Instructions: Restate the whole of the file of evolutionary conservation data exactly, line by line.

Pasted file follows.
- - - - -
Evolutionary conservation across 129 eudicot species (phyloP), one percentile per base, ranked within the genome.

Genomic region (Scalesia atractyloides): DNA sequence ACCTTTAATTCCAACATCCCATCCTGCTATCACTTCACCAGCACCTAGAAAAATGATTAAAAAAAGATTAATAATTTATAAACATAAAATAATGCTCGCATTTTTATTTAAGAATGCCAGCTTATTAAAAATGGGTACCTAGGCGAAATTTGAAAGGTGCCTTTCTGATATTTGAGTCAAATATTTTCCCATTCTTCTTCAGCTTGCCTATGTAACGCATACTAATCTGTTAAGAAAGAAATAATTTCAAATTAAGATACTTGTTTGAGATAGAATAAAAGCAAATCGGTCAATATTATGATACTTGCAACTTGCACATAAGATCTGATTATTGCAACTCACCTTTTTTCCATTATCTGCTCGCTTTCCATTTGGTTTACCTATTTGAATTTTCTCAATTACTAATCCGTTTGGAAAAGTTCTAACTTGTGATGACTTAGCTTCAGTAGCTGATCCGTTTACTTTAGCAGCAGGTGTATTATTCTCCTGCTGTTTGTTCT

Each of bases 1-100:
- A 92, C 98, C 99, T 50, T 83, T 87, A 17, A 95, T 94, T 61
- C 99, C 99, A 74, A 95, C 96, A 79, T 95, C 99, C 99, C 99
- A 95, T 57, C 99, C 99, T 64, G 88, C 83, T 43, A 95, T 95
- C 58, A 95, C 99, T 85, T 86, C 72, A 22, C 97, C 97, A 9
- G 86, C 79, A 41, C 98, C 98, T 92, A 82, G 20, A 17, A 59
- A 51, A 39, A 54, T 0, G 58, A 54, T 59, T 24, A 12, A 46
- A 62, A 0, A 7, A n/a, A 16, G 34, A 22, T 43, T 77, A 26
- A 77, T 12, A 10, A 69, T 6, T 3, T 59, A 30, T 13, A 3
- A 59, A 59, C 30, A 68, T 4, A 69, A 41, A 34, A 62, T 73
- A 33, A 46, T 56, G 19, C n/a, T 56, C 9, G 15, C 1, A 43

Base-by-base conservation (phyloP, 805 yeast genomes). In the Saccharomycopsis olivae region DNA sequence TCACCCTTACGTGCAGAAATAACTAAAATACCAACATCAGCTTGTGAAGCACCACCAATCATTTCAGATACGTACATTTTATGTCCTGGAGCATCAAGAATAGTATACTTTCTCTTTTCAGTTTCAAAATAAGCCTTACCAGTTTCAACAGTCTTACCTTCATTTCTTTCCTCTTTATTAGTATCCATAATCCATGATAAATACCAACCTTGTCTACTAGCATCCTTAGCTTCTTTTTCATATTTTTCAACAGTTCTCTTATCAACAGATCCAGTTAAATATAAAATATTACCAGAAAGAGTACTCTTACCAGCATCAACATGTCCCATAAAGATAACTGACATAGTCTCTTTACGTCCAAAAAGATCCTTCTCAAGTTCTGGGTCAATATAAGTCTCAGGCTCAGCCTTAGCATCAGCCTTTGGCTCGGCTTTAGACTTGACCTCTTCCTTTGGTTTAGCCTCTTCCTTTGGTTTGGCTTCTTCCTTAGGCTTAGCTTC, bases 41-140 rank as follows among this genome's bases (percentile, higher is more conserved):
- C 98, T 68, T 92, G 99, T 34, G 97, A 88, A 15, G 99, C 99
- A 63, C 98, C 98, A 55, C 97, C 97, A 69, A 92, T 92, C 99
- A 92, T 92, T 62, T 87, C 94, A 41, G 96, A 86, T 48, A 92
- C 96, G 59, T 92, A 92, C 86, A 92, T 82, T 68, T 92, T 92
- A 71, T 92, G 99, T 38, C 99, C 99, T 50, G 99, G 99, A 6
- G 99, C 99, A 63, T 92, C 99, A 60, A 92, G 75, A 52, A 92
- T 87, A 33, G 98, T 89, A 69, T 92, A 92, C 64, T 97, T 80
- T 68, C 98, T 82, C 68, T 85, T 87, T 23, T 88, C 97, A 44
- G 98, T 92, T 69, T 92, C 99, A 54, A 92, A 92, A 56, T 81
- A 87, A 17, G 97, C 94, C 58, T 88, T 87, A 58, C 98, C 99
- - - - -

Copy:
Evolutionary conservation across 129 eudicot species (phyloP), one percentile per base, ranked within the genome.

Genomic region (Scalesia atractyloides): DNA sequence ACCTTTAATTCCAACATCCCATCCTGCTATCACTTCACCAGCACCTAGAAAAATGATTAAAAAAAGATTAATAATTTATAAACATAAAATAATGCTCGCATTTTTATTTAAGAATGCCAGCTTATTAAAAATGGGTACCTAGGCGAAATTTGAAAGGTGCCTTTCTGATATTTGAGTCAAATATTTTCCCATTCTTCTTCAGCTTGCCTATGTAACGCATACTAATCTGTTAAGAAAGAAATAATTTCAAATTAAGATACTTGTTTGAGATAGAATAAAAGCAAATCGGTCAATATTATGATACTTGCAACTTGCACATAAGATCTGATTATTGCAACTCACCTTTTTTCCATTATCTGCTCGCTTTCCATTTGGTTTACCTATTTGAATTTTCTCAATTACTAATCCGTTTGGAAAAGTTCTAACTTGTGATGACTTAGCTTCAGTAGCTGATCCGTTTACTTTAGCAGCAGGTGTATTATTCTCCTGCTGTTTGTTCT

Each of bases 1-100:
- A 92, C 98, C 99, T 50, T 83, T 87, A 17, A 95, T 94, T 61
- C 99, C 99, A 74, A 95, C 96, A 79, T 95, C 99, C 99, C 99
- A 95, T 57, C 99, C 99, T 64, G 88, C 83, T 43, A 95, T 95
- C 58, A 95, C 99, T 85, T 86, C 72, A 22, C 97, C 97, A 9
- G 86, C 79, A 41, C 98, C 98, T 92, A 82, G 20, A 17, A 59
- A 51, A 39, A 54, T 0, G 58, A 54, T 59, T 24, A 12, A 46
- A 62, A 0, A 7, A n/a, A 16, G 34, A 22, T 43, T 77, A 26
- A 77, T 12, A 10, A 69, T 6, T 3, T 59, A 30, T 13, A 3
- A 59, A 59, C 30, A 68, T 4, A 69, A 41, A 34, A 62, T 73
- A 33, A 46, T 56, G 19, C n/a, T 56, C 9, G 15, C 1, A 43

Base-by-base conservation (phyloP, 805 yeast genomes). In the Saccharomycopsis olivae region DNA sequence TCACCCTTACGTGCAGAAATAACTAAAATACCAACATCAGCTTGTGAAGCACCACCAATCATTTCAGATACGTACATTTTATGTCCTGGAGCATCAAGAATAGTATACTTTCTCTTTTCAGTTTCAAAATAAGCCTTACCAGTTTCAACAGTCTTACCTTCATTTCTTTCCTCTTTATTAGTATCCATAATCCATGATAAATACCAACCTTGTCTACTAGCATCCTTAGCTTCTTTTTCATATTTTTCAACAGTTCTCTTATCAACAGATCCAGTTAAATATAAAATATTACCAGAAAGAGTACTCTTACCAGCATCAACATGTCCCATAAAGATAACTGACATAGTCTCTTTACGTCCAAAAAGATCCTTCTCAAGTTCTGGGTCAATATAAGTCTCAGGCTCAGCCTTAGCATCAGCCTTTGGCTCGGCTTTAGACTTGACCTCTTCCTTTGGTTTAGCCTCTTCCTTTGGTTTGGCTTCTTCCTTAGGCTTAGCTTC, bases 41-140 rank as follows among this genome's bases (percentile, higher is more conserved):
- C 98, T 68, T 92, G 99, T 34, G 97, A 88, A 15, G 99, C 99
- A 63, C 98, C 98, A 55, C 97, C 97, A 69, A 92, T 92, C 99
- A 92, T 92, T 62, T 87, C 94, A 41, G 96, A 86, T 48, A 92
- C 96, G 59, T 92, A 92, C 86, A 92, T 82, T 68, T 92, T 92
- A 71, T 92, G 99, T 38, C 99, C 99, T 50, G 99, G 99, A 6
- G 99, C 99, A 63, T 92, C 99, A 60, A 92, G 75, A 52, A 92
- T 87, A 33, G 98, T 89, A 69, T 92, A 92, C 64, T 97, T 80
- T 68, C 98, T 82, C 68, T 85, T 87, T 23, T 88, C 97, A 44
- G 98, T 92, T 69, T 92, C 99, A 54, A 92, A 92, A 56, T 81
- A 87, A 17, G 97, C 94, C 58, T 88, T 87, A 58, C 98, C 99